Federal building codes Part III

The cap and tax’s building code is a direct assault on the state’s “exclusive” power over real estate and property law.  First, a little background.

By today’s standards, one can make an irrefutable argument that Constitution gives the federal legislature the power to pass local parking regulations:  Automobiles travel interstate. People drive them to stores to buy merchandise which itself has traveled interstate.  Since the federal legislature has the power to regulate anything that directly or indirectly affects interstate commerce and since parking affects interstate commerce, the federal legislature can pass exclusive parking regulations.

Any law made in pursuant to the Constitution is the “supreme law of the land” and “judges in every state are bound thereby” irrespective of the constitution or laws of that state.  In other words, if the Constitution empowers the federal legislature to pass some law, it is the only law.

There seems to be two conditions for nullification or preemption of state law by federal law.  First, the federal law must be authorized by the constitution. Second, the state law must conflict with the federal law.

Given the expansive interpretation of the interstate commerce clause (Wickard v. Filburn), few federal laws will be found to exceed it.  These days, nobody is going to spend time or money arguing that such-and-such federal law exceeds the delegated power of the commerce clause.

The only practical rebuttal to the federal parking regulations above is that states have historically regulated parking. Courts sympathetic to the principles of federalism have developed the clear statement doctrine.  It says that if congress intends to alter the historical relations between the states and the central government, it must say so clearly and unambiguously.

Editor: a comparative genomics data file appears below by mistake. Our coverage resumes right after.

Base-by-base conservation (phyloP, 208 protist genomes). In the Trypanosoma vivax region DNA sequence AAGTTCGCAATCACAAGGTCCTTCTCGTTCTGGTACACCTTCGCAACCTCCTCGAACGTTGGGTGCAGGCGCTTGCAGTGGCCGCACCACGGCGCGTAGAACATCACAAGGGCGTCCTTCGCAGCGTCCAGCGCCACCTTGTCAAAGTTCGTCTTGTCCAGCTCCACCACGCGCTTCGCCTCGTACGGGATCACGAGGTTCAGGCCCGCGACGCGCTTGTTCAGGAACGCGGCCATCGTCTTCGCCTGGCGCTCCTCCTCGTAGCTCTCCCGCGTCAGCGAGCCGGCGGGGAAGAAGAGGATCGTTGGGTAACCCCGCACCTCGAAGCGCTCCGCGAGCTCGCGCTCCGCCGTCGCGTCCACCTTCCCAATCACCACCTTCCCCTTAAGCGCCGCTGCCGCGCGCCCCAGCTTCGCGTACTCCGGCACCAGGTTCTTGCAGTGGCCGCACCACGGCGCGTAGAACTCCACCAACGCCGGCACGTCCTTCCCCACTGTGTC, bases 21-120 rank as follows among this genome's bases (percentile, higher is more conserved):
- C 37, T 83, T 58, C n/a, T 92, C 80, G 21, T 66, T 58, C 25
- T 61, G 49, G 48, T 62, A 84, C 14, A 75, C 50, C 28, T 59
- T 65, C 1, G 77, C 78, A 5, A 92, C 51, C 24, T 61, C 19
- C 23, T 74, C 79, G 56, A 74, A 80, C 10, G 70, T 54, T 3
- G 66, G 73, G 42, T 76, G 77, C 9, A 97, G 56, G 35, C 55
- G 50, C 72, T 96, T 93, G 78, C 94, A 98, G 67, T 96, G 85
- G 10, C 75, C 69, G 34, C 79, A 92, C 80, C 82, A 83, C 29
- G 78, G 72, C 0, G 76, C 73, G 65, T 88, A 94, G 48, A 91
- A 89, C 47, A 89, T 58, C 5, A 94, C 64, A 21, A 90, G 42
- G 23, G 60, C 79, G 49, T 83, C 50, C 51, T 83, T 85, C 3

However, the purpose of the clear statement doctrine is to divine the intent of congress vis a vis state laws, not to determine whether congress has the constitutional power — that is assumed.  In other words, a question arising about the scope of preemption of the federal parking regulations can be resolved by congress clearly and unambiguously stating its intent to preempt all other parking regulations.

If congress has the constitutional power to pass a law, it has the power to preempt state laws and constitutions.  If it has power to preempt state laws and constitutions, the state never had that power in the first place.  Until the time congress preempts the state law, the states have been acting by the authority granted it not by its people through the state constitution but by the forbearance of federal legislators – congress is letting the states regulate.  In other words, the people delegated power to the federal government which temporarily delegated it to the state governments.  The federal government may revoke its temporary delegation to the states at its will.

If the federal legislature preempted all state laws and constitutions to the extent of the power purportedly granted it by the commerce clause, it is hard to see any authority remaining in the state.  This general preemption leads to absurd but necessary conclusions.

Consider criminal law.  States have always prosecuted and punished armed robberies.  The federal Hobbs Act is a statute allowing federal prosecution of armed robberies affecting interstate commerce.  Since all armed robberies affect interstate commerce, all armed robberies are violations of the Hobbs Act.* (One case cited in the US Attorney’s manual was found to affect interstate commerce because the stolen money was going to be used to buy goods from interstate commerce!)

If the federal congress can punish all armed robberies, it can expressly preempt all existing state armed robbery laws.  If it can preempt all state armed robbery laws, states never had the power to punish them in the first place.  That states have prosecuted these crimes up till now is because the federal congress lets them.

The same argument goes for federal building codes.  If the federal government has the ability to pass federal building codes now, it has always had it.  Of course, they will argue that they are not preempting the whole building code just a part of it.  But I hope it is clear that asserting that the federal legislature can preempt part of the local building code is an argument that it can preempt all of it.  It is an assertion that the state never really had the power in the first place.

*The current ability to select state or federal law for prosecution raises a host of issues which will not be addressed here.